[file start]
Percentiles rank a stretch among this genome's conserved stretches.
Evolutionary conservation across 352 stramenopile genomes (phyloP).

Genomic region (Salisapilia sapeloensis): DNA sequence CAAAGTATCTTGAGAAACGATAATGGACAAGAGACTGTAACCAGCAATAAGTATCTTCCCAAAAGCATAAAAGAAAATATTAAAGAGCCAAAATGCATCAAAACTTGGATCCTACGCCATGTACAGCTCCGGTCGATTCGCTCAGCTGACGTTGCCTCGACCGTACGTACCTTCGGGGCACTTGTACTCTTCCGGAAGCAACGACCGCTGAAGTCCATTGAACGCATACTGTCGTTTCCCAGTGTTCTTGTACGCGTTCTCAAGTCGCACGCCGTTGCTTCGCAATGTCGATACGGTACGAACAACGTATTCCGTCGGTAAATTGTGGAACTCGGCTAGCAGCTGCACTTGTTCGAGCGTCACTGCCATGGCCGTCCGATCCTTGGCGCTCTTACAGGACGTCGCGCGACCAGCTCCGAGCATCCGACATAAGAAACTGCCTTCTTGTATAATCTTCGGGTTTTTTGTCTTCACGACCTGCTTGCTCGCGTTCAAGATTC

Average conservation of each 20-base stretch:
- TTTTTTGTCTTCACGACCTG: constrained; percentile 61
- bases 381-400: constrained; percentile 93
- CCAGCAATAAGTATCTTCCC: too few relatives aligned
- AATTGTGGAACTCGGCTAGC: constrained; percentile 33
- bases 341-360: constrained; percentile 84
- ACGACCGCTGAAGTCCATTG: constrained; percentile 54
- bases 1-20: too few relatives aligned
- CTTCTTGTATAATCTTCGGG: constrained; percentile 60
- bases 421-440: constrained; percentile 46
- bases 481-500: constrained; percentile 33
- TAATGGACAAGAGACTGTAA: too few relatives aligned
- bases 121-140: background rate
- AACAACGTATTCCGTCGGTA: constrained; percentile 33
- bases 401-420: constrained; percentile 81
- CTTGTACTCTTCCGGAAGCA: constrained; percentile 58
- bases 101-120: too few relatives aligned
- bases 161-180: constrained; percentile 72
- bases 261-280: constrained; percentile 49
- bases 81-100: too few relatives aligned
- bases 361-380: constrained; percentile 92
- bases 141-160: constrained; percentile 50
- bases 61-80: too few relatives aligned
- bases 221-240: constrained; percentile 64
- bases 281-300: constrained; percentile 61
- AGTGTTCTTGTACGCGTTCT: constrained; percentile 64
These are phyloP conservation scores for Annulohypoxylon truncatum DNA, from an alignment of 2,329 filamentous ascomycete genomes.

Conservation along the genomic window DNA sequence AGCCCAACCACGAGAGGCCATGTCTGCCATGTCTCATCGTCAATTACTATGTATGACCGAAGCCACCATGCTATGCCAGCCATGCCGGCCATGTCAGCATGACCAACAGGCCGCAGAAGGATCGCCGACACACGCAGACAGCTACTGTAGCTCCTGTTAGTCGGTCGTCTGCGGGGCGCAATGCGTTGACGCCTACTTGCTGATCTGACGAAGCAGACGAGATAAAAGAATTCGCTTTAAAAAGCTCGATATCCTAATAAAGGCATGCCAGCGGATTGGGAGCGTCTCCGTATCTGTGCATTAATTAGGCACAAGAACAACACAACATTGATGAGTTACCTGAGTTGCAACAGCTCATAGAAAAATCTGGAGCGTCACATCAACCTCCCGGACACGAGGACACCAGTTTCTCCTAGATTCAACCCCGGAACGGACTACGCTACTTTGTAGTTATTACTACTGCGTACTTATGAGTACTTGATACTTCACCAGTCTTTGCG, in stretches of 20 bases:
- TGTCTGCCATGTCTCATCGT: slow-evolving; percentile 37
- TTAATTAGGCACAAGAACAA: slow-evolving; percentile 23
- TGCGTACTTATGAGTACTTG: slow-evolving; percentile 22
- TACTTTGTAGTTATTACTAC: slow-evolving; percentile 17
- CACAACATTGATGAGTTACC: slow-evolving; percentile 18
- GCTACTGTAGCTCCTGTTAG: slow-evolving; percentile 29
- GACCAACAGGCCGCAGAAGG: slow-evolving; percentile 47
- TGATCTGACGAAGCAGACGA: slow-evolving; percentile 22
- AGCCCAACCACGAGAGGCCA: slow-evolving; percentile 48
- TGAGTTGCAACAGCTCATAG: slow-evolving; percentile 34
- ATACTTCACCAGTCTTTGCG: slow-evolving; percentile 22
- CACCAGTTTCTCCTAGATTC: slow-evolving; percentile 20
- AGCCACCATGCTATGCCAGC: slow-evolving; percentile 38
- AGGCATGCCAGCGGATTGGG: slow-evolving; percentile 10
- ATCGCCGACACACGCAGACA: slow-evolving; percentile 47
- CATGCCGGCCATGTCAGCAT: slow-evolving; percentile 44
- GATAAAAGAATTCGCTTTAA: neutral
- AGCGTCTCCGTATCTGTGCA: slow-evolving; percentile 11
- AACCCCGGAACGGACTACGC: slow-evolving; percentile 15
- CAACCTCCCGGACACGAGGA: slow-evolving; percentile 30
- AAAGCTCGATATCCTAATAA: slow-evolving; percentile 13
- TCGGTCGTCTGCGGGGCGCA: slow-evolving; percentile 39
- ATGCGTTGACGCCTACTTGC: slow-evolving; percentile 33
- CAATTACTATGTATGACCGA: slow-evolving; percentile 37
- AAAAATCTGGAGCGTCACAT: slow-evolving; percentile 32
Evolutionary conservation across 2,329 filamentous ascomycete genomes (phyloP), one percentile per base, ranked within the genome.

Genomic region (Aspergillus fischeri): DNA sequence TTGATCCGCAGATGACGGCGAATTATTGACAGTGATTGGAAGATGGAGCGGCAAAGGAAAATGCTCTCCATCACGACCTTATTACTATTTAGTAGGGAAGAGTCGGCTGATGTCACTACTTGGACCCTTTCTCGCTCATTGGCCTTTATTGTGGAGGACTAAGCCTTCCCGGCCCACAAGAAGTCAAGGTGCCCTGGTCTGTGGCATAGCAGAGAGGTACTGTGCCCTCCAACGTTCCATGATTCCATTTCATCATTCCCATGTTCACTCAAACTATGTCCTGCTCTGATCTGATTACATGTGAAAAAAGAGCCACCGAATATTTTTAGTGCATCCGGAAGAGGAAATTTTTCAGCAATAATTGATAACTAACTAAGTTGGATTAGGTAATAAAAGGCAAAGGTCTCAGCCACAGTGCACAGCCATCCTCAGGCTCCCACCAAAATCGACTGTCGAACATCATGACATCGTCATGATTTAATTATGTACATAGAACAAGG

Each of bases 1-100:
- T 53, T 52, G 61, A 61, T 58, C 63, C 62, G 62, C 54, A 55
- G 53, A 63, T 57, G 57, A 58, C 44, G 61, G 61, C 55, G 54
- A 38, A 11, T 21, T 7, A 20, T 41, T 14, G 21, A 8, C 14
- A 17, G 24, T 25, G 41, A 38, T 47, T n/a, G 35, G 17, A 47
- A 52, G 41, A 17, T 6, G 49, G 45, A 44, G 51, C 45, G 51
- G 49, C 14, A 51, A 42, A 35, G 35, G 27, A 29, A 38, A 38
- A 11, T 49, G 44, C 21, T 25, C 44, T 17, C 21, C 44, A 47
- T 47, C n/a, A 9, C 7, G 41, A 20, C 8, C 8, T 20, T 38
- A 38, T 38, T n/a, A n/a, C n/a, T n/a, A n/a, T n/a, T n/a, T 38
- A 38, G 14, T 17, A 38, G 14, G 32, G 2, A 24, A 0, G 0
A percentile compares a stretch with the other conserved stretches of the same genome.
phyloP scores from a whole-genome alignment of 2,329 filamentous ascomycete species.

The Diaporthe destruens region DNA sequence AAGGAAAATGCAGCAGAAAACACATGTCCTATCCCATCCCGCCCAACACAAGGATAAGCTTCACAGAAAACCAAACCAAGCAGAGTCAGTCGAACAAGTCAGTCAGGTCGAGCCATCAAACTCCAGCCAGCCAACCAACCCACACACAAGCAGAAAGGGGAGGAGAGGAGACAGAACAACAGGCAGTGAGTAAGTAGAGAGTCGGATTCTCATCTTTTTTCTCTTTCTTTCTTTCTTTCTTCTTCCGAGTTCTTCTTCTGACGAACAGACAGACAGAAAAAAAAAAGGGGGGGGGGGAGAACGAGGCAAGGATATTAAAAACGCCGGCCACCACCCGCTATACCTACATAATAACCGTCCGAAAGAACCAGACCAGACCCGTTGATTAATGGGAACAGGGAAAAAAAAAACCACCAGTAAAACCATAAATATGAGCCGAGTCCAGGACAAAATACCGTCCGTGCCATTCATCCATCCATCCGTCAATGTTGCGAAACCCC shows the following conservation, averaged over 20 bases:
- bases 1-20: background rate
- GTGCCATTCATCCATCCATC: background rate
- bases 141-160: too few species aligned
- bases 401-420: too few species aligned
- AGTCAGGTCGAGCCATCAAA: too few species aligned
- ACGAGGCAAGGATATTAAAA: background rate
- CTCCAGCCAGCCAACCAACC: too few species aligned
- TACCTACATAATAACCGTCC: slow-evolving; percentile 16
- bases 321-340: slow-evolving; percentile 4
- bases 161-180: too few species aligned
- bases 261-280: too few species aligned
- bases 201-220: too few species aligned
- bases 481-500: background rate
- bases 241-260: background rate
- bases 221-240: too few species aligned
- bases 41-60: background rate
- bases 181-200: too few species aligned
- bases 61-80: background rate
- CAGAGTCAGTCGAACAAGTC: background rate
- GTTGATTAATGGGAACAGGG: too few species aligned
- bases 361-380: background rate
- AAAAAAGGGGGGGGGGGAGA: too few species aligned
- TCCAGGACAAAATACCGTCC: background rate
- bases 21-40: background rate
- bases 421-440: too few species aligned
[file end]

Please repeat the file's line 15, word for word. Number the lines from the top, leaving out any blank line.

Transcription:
- TAATGGACAAGAGACTGTAA: too few relatives aligned